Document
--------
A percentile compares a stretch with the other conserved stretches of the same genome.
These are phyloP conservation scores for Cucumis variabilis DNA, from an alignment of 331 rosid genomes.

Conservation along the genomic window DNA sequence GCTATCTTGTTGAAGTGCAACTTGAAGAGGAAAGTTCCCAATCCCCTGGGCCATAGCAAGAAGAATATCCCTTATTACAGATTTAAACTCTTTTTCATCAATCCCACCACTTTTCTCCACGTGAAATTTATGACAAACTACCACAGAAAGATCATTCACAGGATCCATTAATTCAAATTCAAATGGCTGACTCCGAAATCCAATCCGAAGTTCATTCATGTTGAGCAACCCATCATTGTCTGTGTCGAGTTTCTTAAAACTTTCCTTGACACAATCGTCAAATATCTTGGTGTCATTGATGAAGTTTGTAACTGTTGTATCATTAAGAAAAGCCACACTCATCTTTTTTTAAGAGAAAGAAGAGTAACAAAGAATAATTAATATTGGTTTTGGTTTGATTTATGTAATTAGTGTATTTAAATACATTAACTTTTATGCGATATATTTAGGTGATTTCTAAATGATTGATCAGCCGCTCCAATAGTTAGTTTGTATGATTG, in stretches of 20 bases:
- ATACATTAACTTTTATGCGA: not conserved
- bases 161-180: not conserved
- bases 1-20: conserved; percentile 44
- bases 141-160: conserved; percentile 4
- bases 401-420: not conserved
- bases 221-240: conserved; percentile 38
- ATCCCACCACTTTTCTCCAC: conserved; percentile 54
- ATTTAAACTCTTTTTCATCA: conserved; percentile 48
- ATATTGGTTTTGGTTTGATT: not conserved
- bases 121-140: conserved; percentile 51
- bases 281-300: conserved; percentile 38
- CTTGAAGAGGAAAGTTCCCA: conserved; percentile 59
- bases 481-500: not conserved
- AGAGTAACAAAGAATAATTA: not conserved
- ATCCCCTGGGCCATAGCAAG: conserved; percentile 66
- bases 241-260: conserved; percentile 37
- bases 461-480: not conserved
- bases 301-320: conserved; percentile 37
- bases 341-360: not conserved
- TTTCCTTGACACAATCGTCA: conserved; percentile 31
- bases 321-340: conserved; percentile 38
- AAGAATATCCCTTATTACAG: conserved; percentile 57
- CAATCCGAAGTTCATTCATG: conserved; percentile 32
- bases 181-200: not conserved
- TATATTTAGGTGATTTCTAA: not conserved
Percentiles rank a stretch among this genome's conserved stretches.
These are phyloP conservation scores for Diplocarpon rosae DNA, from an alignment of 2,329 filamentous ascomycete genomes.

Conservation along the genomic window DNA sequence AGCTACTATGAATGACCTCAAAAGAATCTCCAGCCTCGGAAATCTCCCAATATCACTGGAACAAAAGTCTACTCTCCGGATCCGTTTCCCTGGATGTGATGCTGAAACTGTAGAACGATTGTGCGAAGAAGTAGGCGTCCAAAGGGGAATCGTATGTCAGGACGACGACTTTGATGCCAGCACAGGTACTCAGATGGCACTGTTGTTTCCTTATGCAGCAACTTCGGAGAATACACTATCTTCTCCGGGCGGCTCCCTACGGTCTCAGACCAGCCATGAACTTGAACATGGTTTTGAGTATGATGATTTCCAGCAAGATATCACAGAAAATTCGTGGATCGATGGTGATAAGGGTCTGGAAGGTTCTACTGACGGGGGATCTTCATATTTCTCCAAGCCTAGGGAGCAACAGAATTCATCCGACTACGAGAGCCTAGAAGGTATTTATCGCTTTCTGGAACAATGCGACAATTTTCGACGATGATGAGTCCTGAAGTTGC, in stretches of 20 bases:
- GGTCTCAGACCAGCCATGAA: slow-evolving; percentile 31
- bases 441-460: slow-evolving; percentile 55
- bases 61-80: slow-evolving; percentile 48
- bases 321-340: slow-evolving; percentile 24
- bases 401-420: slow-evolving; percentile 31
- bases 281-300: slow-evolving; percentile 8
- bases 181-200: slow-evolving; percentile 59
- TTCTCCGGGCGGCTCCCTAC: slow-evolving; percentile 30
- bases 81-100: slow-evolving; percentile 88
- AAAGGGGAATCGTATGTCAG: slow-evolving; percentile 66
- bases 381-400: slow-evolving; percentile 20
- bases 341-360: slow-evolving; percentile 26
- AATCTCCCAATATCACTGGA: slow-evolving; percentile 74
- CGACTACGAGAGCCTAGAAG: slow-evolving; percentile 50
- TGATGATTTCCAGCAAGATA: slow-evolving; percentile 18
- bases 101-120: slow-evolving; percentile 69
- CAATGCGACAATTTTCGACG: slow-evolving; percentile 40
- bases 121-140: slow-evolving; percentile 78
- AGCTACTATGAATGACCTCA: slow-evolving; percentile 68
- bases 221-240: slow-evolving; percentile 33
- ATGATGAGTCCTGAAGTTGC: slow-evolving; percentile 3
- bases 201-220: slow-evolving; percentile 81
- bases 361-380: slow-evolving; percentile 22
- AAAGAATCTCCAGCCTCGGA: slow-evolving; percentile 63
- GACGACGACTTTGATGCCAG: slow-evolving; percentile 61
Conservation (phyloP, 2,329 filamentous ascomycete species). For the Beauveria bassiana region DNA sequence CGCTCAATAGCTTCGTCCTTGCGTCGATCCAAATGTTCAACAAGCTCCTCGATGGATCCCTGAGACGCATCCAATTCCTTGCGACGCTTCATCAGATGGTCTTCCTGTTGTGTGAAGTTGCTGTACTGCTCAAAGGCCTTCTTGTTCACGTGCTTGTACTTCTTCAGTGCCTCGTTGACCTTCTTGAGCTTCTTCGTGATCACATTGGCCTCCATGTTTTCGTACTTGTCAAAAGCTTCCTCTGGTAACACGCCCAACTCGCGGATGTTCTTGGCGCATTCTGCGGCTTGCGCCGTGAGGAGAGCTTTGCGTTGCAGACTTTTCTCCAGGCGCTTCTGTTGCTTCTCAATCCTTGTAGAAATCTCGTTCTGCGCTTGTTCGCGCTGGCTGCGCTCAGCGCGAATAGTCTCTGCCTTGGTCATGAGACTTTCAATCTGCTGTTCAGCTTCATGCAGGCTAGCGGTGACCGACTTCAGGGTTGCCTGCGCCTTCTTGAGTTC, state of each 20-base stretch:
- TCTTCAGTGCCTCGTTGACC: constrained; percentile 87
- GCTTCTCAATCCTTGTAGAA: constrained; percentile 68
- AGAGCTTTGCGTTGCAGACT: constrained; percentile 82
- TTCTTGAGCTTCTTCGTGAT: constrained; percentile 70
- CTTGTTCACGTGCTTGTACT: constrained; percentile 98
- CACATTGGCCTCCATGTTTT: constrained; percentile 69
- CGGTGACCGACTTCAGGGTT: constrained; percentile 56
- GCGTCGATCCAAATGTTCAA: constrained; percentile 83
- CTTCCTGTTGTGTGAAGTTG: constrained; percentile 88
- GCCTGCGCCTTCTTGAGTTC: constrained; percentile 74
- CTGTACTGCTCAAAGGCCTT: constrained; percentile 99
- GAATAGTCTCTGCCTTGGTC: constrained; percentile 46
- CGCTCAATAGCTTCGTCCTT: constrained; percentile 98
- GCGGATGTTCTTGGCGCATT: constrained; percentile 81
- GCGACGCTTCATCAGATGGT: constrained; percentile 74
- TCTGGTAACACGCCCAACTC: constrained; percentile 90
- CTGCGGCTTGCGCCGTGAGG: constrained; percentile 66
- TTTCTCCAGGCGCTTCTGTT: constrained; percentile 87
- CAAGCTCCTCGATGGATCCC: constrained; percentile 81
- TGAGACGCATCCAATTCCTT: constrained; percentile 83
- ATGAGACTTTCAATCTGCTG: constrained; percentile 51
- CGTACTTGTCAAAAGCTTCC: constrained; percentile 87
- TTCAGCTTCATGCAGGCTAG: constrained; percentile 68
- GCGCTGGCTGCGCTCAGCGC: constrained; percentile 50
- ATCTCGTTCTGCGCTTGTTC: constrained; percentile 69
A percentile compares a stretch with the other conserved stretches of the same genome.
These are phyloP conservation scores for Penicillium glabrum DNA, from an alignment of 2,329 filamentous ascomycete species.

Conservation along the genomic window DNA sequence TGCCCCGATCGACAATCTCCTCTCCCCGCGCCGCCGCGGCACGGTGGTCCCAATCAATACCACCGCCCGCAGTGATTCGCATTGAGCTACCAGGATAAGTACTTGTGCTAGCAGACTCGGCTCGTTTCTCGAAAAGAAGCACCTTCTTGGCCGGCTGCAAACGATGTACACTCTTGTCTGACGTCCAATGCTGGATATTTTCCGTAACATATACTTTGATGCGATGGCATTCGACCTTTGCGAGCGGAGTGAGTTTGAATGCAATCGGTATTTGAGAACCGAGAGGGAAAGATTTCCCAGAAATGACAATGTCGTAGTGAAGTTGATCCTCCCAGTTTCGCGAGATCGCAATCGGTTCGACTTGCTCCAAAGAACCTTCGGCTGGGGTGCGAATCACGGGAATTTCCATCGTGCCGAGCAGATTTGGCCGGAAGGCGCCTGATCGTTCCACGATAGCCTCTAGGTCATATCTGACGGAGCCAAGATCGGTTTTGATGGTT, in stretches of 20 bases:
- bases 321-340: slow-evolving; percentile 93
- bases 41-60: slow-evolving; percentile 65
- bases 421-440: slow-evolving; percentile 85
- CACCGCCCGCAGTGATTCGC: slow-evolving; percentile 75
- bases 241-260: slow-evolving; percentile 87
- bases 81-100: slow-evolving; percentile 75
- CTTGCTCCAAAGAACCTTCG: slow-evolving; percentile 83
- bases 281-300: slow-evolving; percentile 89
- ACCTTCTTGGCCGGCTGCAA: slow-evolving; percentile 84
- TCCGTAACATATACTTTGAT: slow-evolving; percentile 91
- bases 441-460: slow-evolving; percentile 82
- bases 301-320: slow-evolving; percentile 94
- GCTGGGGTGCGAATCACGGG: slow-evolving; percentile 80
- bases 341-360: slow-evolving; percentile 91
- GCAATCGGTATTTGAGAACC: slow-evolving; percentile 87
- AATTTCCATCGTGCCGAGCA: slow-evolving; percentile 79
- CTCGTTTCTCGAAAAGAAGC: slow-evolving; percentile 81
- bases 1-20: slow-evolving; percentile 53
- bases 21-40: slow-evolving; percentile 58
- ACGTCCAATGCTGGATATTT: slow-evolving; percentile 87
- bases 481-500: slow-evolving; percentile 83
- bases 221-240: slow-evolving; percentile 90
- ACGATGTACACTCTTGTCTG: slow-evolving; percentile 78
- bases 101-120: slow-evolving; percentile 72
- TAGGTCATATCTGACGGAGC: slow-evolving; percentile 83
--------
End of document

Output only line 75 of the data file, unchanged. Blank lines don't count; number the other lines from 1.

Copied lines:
- TTTCTCCAGGCGCTTCTGTT: constrained; percentile 87